Youth clubs will NEVER endorse true pickup soccer.  The only pickup they will ever be involved is to pick players that that learned on the pickup field and then 'claim' to have developed.  Clubs are business that make money by running for play leagues.  If a platform arose that was free and produced skillful players do you think that would be in the interest of the clubs?  Clubs actually do everything they can to shut down parent based teams and league by creating barriers to entry to the sport.  Anyone that ever studied structural economics could have a field day identifying the many barriers they and their 'league' partners setup.  This is the dirty truth.  Youth soccer in the USA is a business.  Full stop.  The full stop.  This is the real reason clubs and their lackies in USSF have never helped HS soccer.  HS if optimized could ruin many clubs.  If we had a real academy system, at U14 player that are able to would go to academies, 'free' ones, and the rest would go to High School.  This is how it is in many countries, Brazil, Uruguay, Argentina to name a few in our region.  Pick up soccer, just to give a little clarrification, is most like pickup basketball.  If I, today, want to find a game of pickup basketball, I can do this with very little effort.  Soccer, I can find also, but much bigger effort, and maybe I don't speak the language of the guys I play with.  Is what it is, but, need to be real about what is the effects intended and unintended of our youth pay-2-play, soccer-business-before-sport configuration.  Cheers!

  6. frank schoon replied, December 6, 2021 at 11:52 a.m.

    Humble, I think you're taking this club thing a little too far. It is not like they tell coaches don't talk about pickup soccer we might lose money in the long run....That's Preposterous! Coaches of a club that want their players to improve, individually, should stress to players that when you have free time to play pickup and STRESS the importance of it to the players. Can you imagine during the summer how much a kid can improve playing pickup, for example. I don't see the problem. Look at how European kids play and learn the game, through out the year, when not with their club. You think they only play soccer when they are with the club?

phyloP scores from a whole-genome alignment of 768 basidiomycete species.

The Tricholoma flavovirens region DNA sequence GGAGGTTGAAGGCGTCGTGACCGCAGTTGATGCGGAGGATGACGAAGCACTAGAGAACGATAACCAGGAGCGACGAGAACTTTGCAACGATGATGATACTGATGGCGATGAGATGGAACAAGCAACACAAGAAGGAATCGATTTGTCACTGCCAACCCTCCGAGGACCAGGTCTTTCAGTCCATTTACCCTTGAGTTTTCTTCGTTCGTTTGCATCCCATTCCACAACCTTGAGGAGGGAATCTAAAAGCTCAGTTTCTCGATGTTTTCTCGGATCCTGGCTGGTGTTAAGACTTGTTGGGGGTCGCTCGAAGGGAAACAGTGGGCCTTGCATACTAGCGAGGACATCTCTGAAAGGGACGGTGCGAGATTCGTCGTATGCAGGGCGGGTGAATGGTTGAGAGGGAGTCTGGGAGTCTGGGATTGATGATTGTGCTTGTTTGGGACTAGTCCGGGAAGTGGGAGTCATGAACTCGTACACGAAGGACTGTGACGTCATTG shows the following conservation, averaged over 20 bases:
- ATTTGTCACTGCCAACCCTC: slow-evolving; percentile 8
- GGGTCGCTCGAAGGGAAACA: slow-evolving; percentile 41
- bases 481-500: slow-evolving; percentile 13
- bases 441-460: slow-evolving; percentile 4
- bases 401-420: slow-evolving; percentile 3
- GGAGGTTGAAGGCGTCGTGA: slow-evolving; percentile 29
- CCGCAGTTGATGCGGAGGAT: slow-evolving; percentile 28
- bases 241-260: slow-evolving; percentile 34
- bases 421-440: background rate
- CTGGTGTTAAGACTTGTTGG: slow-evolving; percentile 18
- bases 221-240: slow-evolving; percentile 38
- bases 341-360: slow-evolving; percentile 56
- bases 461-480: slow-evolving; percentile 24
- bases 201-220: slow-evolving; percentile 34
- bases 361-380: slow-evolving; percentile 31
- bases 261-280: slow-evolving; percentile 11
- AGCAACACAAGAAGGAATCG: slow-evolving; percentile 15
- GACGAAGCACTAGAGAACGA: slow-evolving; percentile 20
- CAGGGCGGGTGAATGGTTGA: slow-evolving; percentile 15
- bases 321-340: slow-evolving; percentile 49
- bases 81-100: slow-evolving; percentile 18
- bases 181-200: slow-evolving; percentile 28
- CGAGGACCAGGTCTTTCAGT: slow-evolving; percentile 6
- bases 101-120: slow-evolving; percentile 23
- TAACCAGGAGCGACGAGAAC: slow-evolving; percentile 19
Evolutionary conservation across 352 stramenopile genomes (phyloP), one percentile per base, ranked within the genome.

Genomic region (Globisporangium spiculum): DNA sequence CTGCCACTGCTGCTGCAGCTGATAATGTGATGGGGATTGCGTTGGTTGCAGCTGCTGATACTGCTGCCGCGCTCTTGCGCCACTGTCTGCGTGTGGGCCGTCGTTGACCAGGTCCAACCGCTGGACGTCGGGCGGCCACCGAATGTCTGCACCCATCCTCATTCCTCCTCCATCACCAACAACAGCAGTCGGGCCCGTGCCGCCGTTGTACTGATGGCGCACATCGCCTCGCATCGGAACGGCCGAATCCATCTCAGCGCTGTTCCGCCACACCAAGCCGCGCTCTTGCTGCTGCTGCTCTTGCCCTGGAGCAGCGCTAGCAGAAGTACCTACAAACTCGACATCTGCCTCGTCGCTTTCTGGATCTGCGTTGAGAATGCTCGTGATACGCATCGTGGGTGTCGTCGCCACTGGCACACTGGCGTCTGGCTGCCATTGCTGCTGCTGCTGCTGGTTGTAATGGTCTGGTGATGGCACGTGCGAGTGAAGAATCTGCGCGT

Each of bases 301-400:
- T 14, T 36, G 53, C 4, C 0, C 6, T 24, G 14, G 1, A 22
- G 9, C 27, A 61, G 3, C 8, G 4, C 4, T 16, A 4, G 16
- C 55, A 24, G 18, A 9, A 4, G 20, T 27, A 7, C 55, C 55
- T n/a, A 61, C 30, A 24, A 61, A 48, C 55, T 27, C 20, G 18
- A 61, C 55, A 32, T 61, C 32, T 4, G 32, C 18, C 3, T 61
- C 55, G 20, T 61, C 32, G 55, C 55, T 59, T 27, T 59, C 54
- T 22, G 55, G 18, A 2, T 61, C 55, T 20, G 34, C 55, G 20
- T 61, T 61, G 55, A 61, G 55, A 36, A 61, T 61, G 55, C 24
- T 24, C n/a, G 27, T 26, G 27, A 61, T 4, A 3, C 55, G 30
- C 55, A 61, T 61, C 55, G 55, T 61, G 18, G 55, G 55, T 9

I don't quite agree with you on that angle. 100% of coaches, EVERYWHERE agree that pickup soccer is good for the development of the youth. And if that's the case their needs a push made by the coaches, for it is them that is closest to the youth's development....More soccer ,the better. 

    Coaches as a group should get together and make an effort to begin to instill a need and want for pickup soccer to be played as a overal supplement to a player's development

  7. Philip Carragher, December 6, 2021 at 4 p.m.

    I was visiting Venice Beach and the Venice Beach Soccer Club (I think that's the name) had a very populated small soccer court, futsal sized and on a hard court right by the beach, with 3v3 or 4v4 games being played "king of the court" style. If a team scored, the losers leave and the next team comes on. This was high quality co-ed and all-age soccer pickup style. Unfortunately, it was only one court and it looked like only the better players had the guts to play. Also, once the club left so did the pickup soccer.

  8. Beau Dure replied, December 7, 2021 at 9:22 a.m.

    My local club used to have a Friday night pickup session in which the club staff would set up several small fields with portable goals, put on the Band-Aids and redirect kids who were being obnoxious or felt frustrated, but it was laissez-faire other than that. U-10 travel kids might play with U-12 rec kids -- or vice versa. Girls and boys would mix. It was wonderful.

  9. frank schoon replied, December 8, 2021 at 6:51 p.m.

    This stuff has to be emphasized ,over and over in order to make it seep into soccer consciousness 

  10. Wallace Wade, December 9, 2021 at 12:51 p.m.

    In my opinion, the "Insurance" argument is bogus. It's an excuse that allows local organizations and Clubs to maintain their control of the financial aspect of the sport locally. It also allows the many Coaches, Directors and Clubs that fear and shy away from competition a convenient excuse for exactly that behavior. That the fact